The implantation of MfIOLs in myopic eyes is a relatively controversial issue [13, 14]. Risk of retinal complications is an important factor to be considered, as it may affect the overall surgical outcome and the cost-benefit ratio of cataract surgery . For those myopic cataract patients with a strong desire for spectacle independence, MfIOLs may still be recommended for patients with relatively healthy fundus, as alternative refractive surgeries, such as laser in situ keratomileusis or intraocular collamer lens implantation, are no longer feasible under the circumstance of cataract. In recent years, either according to clinical investigations  or surgeons’ own intraoperative experiences, it has been noted that the capsular bag of myopic eyes is larger than that of emmetropic eyes in that C-loop haptic IOLs are often found to rotate in the capsular bag during surgery in larger eyes. Thus, the capsular stability of MfIOLs is also worthy of consideration in myopic eyes.
In our previous study , we found more inferior decentration of C-loop haptic MfIOLs and consequently, a poorer visual quality in myopic eyes than in non-myopic eyes. However, we did not recommend a satisfactory solution to this problem. Recently, we observed that the plate-haptic MfIOL may be an option for myopic cataract eyes . In our current study, we found less inferior and overall decentration in the plate-haptic MfIOL group than in the C-loop haptic MfIOL group among myopic patients. Meanwhile, decentration in plate-haptic MfIOL group did not increase with AXL, indicating a better capsular stability in longer eyes. With the C-loop design, the large gap between the optic and haptics may lead to less support from the capsular bag when the size of capsular bag increases. Moreover, the friction between the 2 haptics and the larger capsular bag, as the main source of support, is not strong enough to compensate for the gravity of the IOL, particularly when the IOL is horizontally placed. Thus, MfIOLs of this design may “sink” slightly in myopic eyes. However, unlike the C-loop design, the plate-haptic design omits the gap between the optic and haptics and gains greater support from the capsular bag through its 4 corners. This means that the IOL is held tightly by the capsular bag, which better addresses the challenges of gravity at any of the in-bag placements.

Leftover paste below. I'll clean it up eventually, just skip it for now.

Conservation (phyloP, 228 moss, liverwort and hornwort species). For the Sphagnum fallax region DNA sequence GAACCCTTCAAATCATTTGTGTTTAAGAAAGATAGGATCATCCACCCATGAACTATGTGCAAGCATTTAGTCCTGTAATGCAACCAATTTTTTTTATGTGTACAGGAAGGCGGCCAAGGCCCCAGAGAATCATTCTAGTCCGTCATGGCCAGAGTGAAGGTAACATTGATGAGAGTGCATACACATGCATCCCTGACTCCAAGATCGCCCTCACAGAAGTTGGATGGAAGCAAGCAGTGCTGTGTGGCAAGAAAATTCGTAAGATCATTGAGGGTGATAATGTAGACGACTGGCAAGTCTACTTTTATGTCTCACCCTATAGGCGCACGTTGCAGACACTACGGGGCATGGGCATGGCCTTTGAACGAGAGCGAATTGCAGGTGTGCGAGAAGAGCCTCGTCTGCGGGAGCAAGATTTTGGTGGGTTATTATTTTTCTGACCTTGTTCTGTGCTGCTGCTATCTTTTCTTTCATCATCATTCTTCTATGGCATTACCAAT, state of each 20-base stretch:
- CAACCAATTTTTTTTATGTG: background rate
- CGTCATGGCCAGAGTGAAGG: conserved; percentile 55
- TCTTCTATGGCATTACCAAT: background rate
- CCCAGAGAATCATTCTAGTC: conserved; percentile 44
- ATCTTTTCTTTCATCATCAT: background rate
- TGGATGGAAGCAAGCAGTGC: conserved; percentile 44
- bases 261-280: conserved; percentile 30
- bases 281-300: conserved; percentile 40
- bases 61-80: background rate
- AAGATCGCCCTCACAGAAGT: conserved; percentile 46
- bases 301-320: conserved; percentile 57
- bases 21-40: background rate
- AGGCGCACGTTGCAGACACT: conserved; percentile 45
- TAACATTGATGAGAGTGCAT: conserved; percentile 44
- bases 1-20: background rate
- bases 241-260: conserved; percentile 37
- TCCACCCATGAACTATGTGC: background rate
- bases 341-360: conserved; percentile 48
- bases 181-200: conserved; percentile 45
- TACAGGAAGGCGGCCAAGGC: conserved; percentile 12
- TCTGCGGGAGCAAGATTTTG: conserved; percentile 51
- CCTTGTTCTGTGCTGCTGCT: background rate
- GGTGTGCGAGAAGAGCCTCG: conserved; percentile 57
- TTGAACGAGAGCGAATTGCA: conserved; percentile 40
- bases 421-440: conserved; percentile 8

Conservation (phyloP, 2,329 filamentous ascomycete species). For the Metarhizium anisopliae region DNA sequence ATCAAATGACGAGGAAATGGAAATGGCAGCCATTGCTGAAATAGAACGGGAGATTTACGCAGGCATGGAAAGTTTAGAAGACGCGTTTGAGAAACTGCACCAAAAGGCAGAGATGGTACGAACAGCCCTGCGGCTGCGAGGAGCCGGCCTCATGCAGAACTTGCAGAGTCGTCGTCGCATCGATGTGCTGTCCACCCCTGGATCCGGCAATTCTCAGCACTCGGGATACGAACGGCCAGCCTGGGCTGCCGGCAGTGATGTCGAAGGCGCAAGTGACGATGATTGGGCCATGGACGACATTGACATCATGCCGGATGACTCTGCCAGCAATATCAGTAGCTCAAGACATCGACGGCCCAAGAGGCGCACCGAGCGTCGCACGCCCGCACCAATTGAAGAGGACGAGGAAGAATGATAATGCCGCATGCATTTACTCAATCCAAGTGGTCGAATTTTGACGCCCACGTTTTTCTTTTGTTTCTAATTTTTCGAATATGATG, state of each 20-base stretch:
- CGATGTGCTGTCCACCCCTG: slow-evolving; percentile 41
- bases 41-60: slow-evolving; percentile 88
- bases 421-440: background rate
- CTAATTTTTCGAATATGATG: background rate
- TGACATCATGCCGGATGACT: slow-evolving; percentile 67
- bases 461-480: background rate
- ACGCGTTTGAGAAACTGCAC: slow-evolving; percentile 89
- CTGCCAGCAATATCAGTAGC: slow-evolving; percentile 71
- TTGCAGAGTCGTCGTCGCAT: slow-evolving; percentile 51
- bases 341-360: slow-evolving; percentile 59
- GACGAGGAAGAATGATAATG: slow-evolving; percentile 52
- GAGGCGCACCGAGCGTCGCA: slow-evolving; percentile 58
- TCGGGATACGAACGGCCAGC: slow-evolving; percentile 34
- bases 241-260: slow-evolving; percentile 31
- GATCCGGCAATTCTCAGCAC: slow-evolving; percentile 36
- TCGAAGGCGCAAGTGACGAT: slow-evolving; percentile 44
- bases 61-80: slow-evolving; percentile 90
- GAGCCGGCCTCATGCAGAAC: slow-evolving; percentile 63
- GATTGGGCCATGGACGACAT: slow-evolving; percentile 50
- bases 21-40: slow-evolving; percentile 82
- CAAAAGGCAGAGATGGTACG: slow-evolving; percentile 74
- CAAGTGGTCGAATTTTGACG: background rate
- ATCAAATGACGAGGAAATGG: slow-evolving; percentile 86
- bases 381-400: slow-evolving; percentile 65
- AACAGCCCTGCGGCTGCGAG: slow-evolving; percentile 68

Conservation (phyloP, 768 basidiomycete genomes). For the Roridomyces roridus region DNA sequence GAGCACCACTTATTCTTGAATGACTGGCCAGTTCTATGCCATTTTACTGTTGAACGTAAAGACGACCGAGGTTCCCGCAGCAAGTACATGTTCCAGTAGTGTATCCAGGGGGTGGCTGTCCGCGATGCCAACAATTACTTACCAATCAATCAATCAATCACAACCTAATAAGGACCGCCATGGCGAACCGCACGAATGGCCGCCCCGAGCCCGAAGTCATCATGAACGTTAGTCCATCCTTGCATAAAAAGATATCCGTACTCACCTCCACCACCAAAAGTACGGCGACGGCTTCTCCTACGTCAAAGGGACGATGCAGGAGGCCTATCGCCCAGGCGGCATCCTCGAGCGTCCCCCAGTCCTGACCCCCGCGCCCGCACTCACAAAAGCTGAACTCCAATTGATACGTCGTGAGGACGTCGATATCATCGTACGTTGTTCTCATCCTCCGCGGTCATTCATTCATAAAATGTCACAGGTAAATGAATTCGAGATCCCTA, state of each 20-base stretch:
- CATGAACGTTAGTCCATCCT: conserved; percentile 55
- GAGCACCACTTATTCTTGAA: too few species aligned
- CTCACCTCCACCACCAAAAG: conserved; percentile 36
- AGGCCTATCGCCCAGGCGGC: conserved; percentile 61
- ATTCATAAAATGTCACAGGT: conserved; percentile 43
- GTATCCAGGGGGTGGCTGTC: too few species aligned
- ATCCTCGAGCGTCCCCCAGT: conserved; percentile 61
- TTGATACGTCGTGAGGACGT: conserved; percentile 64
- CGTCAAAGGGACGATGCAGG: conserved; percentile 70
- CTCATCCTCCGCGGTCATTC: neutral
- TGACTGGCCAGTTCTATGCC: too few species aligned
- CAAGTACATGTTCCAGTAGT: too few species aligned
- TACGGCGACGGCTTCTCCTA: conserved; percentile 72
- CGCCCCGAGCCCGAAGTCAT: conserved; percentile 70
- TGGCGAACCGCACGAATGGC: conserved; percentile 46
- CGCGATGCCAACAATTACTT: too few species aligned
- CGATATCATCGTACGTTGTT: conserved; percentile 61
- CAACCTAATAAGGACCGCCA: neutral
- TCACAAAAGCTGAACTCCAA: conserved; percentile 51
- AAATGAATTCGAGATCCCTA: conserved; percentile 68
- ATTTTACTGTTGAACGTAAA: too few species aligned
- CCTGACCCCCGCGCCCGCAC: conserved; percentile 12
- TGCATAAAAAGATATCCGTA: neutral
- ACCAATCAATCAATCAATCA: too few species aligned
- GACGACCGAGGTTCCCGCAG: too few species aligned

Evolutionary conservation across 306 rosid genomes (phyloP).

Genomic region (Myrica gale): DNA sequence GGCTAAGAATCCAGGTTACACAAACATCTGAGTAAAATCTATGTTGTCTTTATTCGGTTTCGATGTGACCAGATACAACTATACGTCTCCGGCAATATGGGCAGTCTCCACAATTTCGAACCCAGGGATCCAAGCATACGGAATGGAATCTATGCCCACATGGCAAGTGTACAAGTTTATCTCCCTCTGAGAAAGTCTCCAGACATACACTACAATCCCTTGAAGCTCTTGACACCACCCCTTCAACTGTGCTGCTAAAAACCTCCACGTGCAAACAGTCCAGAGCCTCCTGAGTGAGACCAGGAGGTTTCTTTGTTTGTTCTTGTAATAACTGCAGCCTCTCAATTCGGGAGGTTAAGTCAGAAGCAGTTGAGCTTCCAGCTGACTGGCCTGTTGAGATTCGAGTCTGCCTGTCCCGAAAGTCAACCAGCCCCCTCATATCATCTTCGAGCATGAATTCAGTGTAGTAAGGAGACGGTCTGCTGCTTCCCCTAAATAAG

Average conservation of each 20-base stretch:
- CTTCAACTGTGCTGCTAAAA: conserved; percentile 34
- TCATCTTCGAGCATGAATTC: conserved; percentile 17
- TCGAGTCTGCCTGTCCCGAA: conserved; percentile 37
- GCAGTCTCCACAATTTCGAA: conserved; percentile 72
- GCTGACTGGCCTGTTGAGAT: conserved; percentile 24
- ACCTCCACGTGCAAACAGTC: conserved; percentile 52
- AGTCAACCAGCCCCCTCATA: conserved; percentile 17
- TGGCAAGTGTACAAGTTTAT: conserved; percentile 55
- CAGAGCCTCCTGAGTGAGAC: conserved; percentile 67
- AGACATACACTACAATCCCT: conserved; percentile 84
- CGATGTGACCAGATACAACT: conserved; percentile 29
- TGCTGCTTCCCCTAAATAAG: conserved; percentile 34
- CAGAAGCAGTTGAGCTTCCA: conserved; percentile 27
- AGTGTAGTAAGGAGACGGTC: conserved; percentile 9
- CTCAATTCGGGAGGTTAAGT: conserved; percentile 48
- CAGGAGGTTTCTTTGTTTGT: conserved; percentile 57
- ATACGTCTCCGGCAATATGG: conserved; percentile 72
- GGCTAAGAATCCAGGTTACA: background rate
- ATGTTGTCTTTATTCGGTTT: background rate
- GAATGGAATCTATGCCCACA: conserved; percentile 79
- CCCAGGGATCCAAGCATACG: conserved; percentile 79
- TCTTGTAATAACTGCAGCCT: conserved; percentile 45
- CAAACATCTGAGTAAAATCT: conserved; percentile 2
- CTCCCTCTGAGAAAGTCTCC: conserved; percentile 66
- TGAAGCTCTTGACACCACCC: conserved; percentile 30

In addition to the haptic design, the material and overall diameter of IOLs may also affect the capsular stability of IOLs. David F. Chang found that the C-loop acrylic toric IOL had better rotational stability than the plate-haptic silicone toric IOL, due to the fact that the hydrophobic acrylic material could better adhere to capsules than silicone . However, the plate-haptic IOL used in this study is an acrylic IOL rather than a silicone IOL, with a hydrophobic surface. Regarding IOL size, though the overall diameter of AT LISA tri 839 is 11.0 mm, which is a little smaller than that of ZMB00 , the former can gain effective support at its four corners of the haptics while the latter may not get enough effective support because of the large gaps between its optic and haptics.
Moreover, the influence of capsulorhexis and capsular fibrosis on IOL decentration cannot be neglected. Eyes with a severe eccentric capsulorhexis are more likely to have a decentered IOL . Small capsulorhexis may also increase the risk of capsular contraction after surgery, leading to IOL malposition [20, 21]. However, all the surgeries were performed carefully by an experienced surgeon, so capsulorhexis may have little influence on this study. Another factor associated with IOL decentration may be capsular fibrosis. But what this study mainly compared was the capsular stability between the two IOLs instead of that between myopic and non-myopic eyes, so capsular fibrosis may not be a major factor.